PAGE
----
Author Topic: My favorite scripts  (Read 405 times)


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My favorite scripts
« on: September 30, 2015, 07:06:07 AM »
My favorite scripts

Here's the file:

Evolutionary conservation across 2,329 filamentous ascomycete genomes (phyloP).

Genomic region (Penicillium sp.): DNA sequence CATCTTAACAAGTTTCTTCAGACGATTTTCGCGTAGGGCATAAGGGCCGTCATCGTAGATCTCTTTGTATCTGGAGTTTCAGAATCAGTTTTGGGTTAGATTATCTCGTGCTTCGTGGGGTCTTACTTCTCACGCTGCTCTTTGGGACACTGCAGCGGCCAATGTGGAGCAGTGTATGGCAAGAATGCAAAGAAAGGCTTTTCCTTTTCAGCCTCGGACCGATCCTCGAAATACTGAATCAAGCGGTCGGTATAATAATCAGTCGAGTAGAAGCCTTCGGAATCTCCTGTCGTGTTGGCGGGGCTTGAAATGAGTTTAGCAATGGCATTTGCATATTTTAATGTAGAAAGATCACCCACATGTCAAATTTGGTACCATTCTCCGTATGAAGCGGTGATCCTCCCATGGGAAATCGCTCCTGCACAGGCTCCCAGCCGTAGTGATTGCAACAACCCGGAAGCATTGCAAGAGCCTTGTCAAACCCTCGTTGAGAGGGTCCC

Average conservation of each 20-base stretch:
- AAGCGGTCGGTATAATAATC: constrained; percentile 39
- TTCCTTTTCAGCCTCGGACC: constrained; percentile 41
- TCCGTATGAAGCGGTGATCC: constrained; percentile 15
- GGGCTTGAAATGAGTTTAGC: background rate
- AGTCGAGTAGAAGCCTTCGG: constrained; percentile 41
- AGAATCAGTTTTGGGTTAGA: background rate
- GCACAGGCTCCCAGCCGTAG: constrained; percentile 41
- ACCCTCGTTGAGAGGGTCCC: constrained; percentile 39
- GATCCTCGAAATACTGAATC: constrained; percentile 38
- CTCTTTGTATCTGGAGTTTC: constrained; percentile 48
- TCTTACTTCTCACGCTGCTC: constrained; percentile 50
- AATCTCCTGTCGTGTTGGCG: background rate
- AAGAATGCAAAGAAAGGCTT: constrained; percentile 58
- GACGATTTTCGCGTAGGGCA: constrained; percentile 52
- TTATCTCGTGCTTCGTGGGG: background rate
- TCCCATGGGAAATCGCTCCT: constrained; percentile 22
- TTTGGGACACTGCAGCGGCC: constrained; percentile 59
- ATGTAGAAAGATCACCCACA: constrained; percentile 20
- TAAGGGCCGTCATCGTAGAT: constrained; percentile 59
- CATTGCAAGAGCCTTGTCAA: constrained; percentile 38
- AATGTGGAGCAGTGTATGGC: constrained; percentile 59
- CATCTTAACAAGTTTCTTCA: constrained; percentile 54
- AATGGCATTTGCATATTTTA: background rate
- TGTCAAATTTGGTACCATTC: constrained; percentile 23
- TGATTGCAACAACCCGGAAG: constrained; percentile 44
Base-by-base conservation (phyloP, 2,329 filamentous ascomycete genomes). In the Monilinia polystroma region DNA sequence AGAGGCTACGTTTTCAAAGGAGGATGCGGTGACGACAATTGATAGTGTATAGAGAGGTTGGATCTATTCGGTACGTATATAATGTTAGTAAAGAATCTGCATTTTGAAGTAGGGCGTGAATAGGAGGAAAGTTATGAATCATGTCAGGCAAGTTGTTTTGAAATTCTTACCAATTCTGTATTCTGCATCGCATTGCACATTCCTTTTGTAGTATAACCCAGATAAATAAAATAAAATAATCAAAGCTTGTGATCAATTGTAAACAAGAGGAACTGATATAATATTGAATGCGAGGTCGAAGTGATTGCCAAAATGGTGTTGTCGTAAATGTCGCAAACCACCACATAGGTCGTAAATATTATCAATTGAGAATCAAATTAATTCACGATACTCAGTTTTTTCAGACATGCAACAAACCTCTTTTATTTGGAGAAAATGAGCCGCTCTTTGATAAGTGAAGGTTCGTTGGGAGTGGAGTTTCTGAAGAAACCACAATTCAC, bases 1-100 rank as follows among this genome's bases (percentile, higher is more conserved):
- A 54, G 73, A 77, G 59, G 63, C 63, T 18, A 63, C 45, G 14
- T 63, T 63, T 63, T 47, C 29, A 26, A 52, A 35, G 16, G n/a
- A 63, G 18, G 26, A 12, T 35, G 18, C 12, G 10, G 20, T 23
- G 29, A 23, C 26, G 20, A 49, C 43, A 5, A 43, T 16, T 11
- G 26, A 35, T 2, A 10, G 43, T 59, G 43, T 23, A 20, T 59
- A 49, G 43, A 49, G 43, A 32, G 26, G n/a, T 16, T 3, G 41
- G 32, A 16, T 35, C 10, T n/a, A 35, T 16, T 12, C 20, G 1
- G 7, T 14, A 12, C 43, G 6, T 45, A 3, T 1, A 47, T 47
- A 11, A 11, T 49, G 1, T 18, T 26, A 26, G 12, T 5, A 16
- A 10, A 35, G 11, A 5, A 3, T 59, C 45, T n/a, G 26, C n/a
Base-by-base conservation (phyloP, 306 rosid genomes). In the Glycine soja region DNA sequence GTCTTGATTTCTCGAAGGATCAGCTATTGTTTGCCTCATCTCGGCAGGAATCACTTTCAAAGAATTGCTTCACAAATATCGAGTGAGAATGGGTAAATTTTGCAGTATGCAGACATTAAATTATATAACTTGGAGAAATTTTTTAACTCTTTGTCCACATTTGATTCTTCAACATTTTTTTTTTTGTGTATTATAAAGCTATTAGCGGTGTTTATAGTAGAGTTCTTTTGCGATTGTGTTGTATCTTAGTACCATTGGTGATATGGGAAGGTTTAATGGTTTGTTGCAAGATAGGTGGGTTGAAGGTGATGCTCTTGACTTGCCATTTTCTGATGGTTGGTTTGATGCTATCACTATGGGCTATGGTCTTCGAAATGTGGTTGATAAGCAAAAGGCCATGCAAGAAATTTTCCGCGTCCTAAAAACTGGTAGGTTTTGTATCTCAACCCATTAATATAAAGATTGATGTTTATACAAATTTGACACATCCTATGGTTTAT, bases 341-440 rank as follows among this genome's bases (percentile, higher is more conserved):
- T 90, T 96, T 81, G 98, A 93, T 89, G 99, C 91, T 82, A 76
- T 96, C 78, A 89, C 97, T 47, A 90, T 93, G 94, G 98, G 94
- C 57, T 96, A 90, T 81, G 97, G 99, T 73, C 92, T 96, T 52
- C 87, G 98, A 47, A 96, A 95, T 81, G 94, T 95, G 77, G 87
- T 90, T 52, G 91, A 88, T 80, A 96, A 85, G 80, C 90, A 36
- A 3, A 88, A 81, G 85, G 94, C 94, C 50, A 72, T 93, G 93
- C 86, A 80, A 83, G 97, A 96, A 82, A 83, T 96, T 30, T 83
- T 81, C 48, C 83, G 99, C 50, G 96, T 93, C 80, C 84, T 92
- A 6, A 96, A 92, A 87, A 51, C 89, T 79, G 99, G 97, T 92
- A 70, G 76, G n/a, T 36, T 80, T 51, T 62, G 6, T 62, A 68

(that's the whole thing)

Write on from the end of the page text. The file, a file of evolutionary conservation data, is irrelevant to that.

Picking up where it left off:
Here's one of those Friday Questions that became an entire post.  Once I start writing about myself things naturally just get lengthy.David (not Isaacs) asks:What do you feel is the best stuff you've ever written or been apart of? Produced or otherwise. What are you proudest of? What would you consider to be the essential viewing for a fan of Ken Levine & David Isaacs?Were someone to stage a Levine & Isaacs film festival (like that's ever going to happen), here are the episodes I would have them show (in no particular order or ranking):MASH -- "Point of View" -- An entire episode shown through the eyes of a patient.   Clearly our most unique work.   But I can't mention it without acknowledging the extraordinary job that director Charles Dubin did.   We visualized it; he realized it.  Nominated for several Emmys.  Sorry we didn't win but still furious that Charles didn't win.  MASH -- "Out of Sight/Out of Mind" -- Our first MASH and the script that really launched our career.   The speech that Hawkeye delivers explaining what it's like to be blind was word-for-word from our first draft.  It's the best single speech we've ever written.  MASH -- "Goodbye Radar, Part 2" -- Our swan song was Radar's as well.  I think what made this episode so powerful was that we didn't give anybody a big speech.   The tag still chokes me up.  Nominated for an Emmy. THE TONY RANDALL SHOW -- "The People Speak" -- Most of you are saying "What's the Tony Randall Show?"   This was an MTM series produced by the same people who did THE BOB NEWHART SHOW.  Tony Randall played a judge.  In this episode he runs for superior court justice and loses to a dead man.  There are some big laughs in it.CHEERS -- "Boys in the Bar" -- From season one.   Sam defends his old roommate who came out of the closet and the regulars worry that the bar will go gay.  Sensitive subject matter for 1982 but it came out great.  We received the WGA and GLAAD award and were nominated for an Emmy.  CHEERS -- "To All the Girls I've Loved Before" -- Frasier's bachelor party.  What I love so much about this episode is that we broke from tradition and wrote it without any outline.  Strictly free form.  We wanted to create the feel of a real bar experience where conversations were varied and fragmented.   The only "story" we had going in was that Frasier would question whether he wanted to go through with the wedding and decides by the end that he does.   Wasn't nominated for anything.CHEERS -- "The Big Kiss-Off" -- There's nothing socially redeeming about this one at all.  It was just really funny.  Sam and Woody make a bet to see who can kiss Rebecca first.   Just silly fun.  Not even considered for a Peabody.  CHEERS -- "Rat Girl" -- Lilith keeps a dead rat in her purse.  We won the WGA award for this one, beating out a SEINFELD episode.  Every time I see Larry David to this day he grouses about it.  CHEERS -- "Death Takes a Holiday on Ice" -- Eddie LeBec is killed by a Zamboni machine and Carla learns her late husband was a bigamist.  Nominated for an Emmy (and told by members of the blue ribbon committee that we had won, but we didn't). FRASIER -- "The Show Where Lilith Comes Back" -- First season, first appearance by Lilith.   Lost another Emmy but in this case we were just happy to be nominated.  The FRASIER pilot won, as it should have.  FRASIER -- "Adventures in Paradise Part 2" -- Might be our single funniest episode ever.   Frasier faking an orgasm still kills me.FRASIER -- "Room Service" -- Niles sleeps with Lilith.  As a comedy writer you dream that just once you write a script that comes out this well.  ALMOST PERFECT -- "Pilot" -- Written by me, David, and Robin Schiff.  I still think it's a helluva pilot.  BIG WAVE DAVE'S -- "Pilot" -- We have never written any half hour before or since that got a ten-minute laugh spread.  BIG WAVE DAVE'S -- "Him" -- Aired once and never seen again (although it's up on YouTube).  The lead character experiences what it's like to go through childbirth by trying to catch a marlin.  How often do you see that storyline on a series?  THE SIMPSONS -- "Dancin' Homer" -- Our first foray into animation.  I also got to do a voice and create a character (the Capitol City Goofball -- I still have my original drawing of it somewhere).  This is probably the only credit many of my younger readers know.  Okay, there's 8 fun-filled hours.  If you have other favorites I'd love to hear 'em and why.   Thanks.  As for producing, I have no favorites.   Just thrilled that I was associated with so many great series.  Happy binging.

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